If you're new to network security, you might hear the terms "packet auditing" and "packet capturing" used interchangeably. These are two related but different concepts.
The idea behind packet auditing is to have a packet log of every connection. You want to capture enough of the packets to log the IP addresses, ports and protocols. In order to successfully do this you need a snaplength (capture size) large enough to get complete headers at their maximum size. The largest an IP header can be is 60 bytes; that is the same for a TCP header. DNS can use TCP instead of UDP for large answers to queries or zone transfers and has a header size of 12 bytes. The Ethernet header is 14 bytes. So at as minimum, you probably want to set the snaplength to at least 150 bytes or so if packet auditing is all you need to accomplish. If you have the storage space, you might want to set it higher and have at least the first several bytes of data to assist you in identifying what kind of session you're looking at.
Packet capturing, usually FULL packet capture, is intended to capture the data as well as the headers and allow for session reconstruction. Having the full packet data allows you to reconstruct the entire session, including documents and binaries for examination.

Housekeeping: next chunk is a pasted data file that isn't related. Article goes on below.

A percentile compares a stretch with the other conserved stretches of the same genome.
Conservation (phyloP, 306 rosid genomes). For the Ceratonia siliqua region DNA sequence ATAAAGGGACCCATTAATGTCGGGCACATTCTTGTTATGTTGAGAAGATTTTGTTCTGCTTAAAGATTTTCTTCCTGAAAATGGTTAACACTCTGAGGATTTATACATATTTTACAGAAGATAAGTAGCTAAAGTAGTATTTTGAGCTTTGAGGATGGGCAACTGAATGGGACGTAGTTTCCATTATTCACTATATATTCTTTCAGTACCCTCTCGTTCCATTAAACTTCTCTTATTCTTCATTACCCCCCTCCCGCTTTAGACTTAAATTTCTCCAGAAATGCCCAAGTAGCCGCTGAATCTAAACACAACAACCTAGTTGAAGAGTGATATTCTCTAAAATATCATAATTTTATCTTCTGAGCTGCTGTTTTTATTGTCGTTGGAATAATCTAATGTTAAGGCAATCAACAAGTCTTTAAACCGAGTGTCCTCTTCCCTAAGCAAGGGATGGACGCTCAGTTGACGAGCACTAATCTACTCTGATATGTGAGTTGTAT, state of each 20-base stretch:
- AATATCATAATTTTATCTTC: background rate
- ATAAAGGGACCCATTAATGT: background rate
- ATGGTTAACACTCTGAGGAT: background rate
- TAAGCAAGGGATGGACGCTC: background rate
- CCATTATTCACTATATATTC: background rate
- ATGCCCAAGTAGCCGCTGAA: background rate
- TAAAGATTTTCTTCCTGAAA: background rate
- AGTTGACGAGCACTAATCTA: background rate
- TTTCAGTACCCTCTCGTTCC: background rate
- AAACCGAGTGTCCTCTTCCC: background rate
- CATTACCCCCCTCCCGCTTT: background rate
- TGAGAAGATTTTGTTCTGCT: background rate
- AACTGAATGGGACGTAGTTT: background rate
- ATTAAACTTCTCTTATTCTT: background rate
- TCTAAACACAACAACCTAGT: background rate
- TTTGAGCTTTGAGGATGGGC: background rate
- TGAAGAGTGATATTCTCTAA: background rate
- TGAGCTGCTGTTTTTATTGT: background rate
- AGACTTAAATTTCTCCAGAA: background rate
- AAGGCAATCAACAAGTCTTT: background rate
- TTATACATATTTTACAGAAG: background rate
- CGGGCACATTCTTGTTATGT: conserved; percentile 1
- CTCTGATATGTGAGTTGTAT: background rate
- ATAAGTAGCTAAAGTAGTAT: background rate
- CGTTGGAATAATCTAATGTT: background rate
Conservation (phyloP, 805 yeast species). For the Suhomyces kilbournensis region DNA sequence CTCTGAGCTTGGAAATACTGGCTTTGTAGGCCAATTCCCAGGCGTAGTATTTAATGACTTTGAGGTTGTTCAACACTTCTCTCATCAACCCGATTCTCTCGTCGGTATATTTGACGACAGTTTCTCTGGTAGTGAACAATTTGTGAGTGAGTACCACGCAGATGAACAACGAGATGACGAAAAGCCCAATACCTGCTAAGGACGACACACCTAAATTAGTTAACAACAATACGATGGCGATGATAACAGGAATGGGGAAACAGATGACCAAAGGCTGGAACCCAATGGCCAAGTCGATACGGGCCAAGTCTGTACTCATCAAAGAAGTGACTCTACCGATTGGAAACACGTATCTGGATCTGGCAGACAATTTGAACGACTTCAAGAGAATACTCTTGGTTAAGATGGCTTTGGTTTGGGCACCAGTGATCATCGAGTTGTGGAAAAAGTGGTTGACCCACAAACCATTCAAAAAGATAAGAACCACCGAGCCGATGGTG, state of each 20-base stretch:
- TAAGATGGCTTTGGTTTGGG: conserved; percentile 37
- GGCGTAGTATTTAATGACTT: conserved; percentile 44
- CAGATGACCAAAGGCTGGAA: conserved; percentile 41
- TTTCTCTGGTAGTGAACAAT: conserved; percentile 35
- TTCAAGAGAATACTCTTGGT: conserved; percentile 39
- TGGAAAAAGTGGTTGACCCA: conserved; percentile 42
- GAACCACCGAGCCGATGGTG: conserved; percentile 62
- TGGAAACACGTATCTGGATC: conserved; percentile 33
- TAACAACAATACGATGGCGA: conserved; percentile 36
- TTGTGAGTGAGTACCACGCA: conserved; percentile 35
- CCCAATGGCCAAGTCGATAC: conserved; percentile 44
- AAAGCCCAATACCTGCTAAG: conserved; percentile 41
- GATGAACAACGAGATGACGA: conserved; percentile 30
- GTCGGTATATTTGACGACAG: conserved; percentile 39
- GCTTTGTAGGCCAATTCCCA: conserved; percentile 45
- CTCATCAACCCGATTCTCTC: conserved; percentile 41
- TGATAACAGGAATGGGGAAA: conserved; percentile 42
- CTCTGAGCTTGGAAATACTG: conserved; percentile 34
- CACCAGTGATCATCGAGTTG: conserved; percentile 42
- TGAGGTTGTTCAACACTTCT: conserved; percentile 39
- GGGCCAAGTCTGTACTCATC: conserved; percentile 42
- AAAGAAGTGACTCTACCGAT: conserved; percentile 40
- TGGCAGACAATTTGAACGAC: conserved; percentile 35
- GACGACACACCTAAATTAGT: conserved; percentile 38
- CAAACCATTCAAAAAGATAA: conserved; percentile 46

Obviously if you're doing full packet captures, you'll need a lot more storage space than doing packet auditing. When implementing your first packet capture box, you should do sample captures at various times of the day to get an idea of what a full days worth of captures will take, determine how many days, weeks or months you'll want to capture and then add a good percentage for future growth.
Since you will be storing full session data, your packet captures themselves will be repositories of a lot of confidential and proprietary data. Harden the box as you would any high value asset, keep it patched, minimize the services to what you actually need and restrict access to only those who actually need it.
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